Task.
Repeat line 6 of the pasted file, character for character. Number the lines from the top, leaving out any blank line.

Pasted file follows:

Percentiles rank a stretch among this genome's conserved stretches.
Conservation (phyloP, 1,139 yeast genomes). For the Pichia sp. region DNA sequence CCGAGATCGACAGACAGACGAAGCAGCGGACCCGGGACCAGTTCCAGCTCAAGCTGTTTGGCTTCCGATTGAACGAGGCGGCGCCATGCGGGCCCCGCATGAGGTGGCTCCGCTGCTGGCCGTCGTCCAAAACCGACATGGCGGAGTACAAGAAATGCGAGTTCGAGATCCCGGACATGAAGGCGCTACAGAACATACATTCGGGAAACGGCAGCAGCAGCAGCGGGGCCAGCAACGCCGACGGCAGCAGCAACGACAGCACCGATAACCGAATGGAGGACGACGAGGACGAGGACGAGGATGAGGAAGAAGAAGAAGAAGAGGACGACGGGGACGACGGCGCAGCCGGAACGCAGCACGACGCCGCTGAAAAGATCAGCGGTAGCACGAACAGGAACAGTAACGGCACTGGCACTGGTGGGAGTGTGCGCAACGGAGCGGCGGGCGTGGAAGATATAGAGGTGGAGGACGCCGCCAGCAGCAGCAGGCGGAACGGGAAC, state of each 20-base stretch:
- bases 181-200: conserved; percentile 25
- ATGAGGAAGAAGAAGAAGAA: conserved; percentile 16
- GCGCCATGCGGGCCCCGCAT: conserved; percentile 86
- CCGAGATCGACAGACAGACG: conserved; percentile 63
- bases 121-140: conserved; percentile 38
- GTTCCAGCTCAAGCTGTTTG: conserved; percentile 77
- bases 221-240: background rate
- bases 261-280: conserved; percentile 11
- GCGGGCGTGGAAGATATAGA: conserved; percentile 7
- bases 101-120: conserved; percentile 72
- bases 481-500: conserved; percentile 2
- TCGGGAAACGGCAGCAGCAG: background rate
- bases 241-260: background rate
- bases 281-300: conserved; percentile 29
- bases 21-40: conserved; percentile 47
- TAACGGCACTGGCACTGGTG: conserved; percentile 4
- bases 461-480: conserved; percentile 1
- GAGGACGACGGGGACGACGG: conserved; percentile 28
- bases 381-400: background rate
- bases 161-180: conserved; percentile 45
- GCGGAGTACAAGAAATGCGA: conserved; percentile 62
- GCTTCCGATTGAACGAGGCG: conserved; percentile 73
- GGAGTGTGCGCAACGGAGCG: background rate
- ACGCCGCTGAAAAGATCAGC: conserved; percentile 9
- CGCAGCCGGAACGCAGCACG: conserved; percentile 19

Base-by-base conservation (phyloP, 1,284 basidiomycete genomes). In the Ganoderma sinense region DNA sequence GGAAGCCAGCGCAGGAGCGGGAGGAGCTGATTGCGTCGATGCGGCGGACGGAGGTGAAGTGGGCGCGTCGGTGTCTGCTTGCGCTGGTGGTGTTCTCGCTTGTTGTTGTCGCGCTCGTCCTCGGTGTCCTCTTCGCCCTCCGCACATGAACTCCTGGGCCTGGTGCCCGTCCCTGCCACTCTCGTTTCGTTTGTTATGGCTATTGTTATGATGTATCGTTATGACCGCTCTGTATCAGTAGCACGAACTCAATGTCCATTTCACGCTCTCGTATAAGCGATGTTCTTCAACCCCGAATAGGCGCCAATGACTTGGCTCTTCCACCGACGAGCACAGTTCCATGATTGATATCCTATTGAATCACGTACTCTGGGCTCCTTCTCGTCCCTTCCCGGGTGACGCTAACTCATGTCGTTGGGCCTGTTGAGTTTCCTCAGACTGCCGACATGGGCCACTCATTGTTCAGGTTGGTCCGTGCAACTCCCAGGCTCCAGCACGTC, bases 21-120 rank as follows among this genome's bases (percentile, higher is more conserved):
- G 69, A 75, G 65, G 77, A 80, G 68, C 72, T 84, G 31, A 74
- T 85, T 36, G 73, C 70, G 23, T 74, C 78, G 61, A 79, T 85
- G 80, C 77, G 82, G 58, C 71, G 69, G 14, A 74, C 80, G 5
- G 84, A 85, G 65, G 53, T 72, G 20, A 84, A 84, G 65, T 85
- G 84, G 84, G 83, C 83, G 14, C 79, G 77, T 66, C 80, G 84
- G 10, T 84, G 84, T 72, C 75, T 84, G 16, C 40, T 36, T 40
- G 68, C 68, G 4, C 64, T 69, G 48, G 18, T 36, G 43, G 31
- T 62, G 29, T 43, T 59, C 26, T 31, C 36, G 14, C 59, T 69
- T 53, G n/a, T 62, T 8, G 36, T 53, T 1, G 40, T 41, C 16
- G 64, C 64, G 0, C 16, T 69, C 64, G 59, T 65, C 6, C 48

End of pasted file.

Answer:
- CCGAGATCGACAGACAGACG: conserved; percentile 63